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For $ 0 <\theta<\frac{\pi}{2}$ find the solution of


I thought of solving this as the angles form an A.P , But the given sum does not come under any standard type such as the sum of the sines or cosines of the angles in an A.P.So I am unable to proceed further.

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Is $m$ an integer? How about writing $\csc=\frac{1}{\sin}$ and expanding the angle sums? Just a thought. – Ross Millikan Jun 20 '11 at 16:38
I modified the sum again. – Venk Jun 20 '11 at 16:41
$\csc(\theta+\pi) = -\csc(\theta)$ so there is some cancellation... – GEdgar Jun 20 '11 at 16:53
@gedgar here it is pi/4 instead of pi. – Venk Jun 20 '11 at 16:59
@GEdgar: so the $m=1$ term is the same as the $m=5$ term, and also for $2$ and $6$ – Ross Millikan Jun 20 '11 at 17:06

The left side of the equation can be rewritten as: $$ \Delta = \sum_{1 3 5} \csc\left(\theta+\frac{m\pi}{4}\right) \cdot \left( \csc\left(\theta+\frac{(m-1)\pi}{4}\right) + \csc\left(\theta+\frac{(m+1)\pi}{4}\right) \right) $$ Now using the formulas $$ \sin u +\sin v = 2\sin\left(\frac {u + v} 2\right) \cdot \cos \left(\frac {u - v} 2\right)$$ and $$ \sin u \sin v = \frac 1 2 \left(\cos (u - v) - \cos (u + v)\right)$$ we have $$ \begin{aligned}\csc\left(\theta+\frac{(m-1)\pi}{4}\right) + \csc\left(\theta+\frac{(m+1)\pi}{4}\right) &= \frac {\sin\left(\theta+\frac{(m-1)\pi}{4}\right) + \sin\left(\theta+\frac{(m+1)\pi}{4}\right)} {\sin\left(\theta+\frac{(m-1)\pi}{4}\right) \cdot \sin\left(\theta+\frac{(m+1)\pi}{4}\right)}\\ &= \frac {4 \sin\left(\theta + \frac {m\pi} {4}\right) cos\left( \frac \pi 4\right)}{\cos\left(\frac \pi 2 \right) - \cos\left(2\theta + \frac {m\pi} {2} \right)}\end{aligned}$$ So $\Delta$ becomes $$\Delta = -2\sqrt 2\sum_{1 3 5} \frac 1 {\cos\left(2\theta + \frac {m\pi} {2} \right)} = -2\sqrt 2 \left( -\frac 1 {\sin 2\theta} +\frac 1 {\sin 2\theta} -\frac 1 {\sin 2\theta}\right) = 2\sqrt 2 \frac 1 {\sin 2\theta}$$ I hope there are no typos... ;)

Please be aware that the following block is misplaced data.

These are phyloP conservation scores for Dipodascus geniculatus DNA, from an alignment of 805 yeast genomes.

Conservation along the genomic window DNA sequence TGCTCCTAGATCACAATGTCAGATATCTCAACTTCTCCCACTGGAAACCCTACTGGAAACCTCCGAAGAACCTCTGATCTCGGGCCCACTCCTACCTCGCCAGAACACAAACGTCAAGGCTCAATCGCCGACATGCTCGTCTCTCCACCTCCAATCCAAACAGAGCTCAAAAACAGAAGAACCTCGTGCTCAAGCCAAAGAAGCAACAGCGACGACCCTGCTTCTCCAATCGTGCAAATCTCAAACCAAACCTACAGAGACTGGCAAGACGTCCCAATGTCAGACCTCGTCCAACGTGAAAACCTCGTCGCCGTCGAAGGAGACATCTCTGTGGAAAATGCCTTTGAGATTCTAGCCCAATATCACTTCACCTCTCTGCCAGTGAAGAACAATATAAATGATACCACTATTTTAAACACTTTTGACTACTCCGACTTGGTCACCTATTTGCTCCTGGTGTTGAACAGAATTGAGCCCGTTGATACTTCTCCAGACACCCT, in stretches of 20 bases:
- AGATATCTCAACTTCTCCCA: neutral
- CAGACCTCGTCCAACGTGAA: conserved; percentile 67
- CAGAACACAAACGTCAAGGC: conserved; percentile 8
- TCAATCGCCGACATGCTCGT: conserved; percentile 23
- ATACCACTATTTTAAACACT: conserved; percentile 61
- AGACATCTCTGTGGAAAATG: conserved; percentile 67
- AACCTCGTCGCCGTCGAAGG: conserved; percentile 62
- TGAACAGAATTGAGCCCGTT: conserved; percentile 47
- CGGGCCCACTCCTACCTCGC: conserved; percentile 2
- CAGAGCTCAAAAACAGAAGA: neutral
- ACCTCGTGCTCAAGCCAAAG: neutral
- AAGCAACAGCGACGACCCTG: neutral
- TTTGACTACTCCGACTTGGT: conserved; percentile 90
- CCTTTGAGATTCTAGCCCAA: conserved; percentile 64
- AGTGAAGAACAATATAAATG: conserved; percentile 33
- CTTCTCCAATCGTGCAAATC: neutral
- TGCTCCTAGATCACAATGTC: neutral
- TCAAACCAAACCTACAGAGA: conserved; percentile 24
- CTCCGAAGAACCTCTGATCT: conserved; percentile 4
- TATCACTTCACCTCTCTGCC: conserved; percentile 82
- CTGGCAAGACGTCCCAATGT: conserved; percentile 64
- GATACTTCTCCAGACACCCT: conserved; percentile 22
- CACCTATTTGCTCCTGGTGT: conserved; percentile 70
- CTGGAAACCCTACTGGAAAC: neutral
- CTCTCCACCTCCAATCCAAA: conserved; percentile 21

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I don't understand what you are doing. $\sum_{135}$ where is that coming from – user9413 Jun 27 '11 at 11:57
@Chandru: With $\sum_{1 3 5}$ I indicate the summation with index $m$ varying in the set $\{1 3 5\}$. "My" summand with $m=1$ equals the sum of the first two original summands and so on. – AlbertH Jun 27 '11 at 12:20

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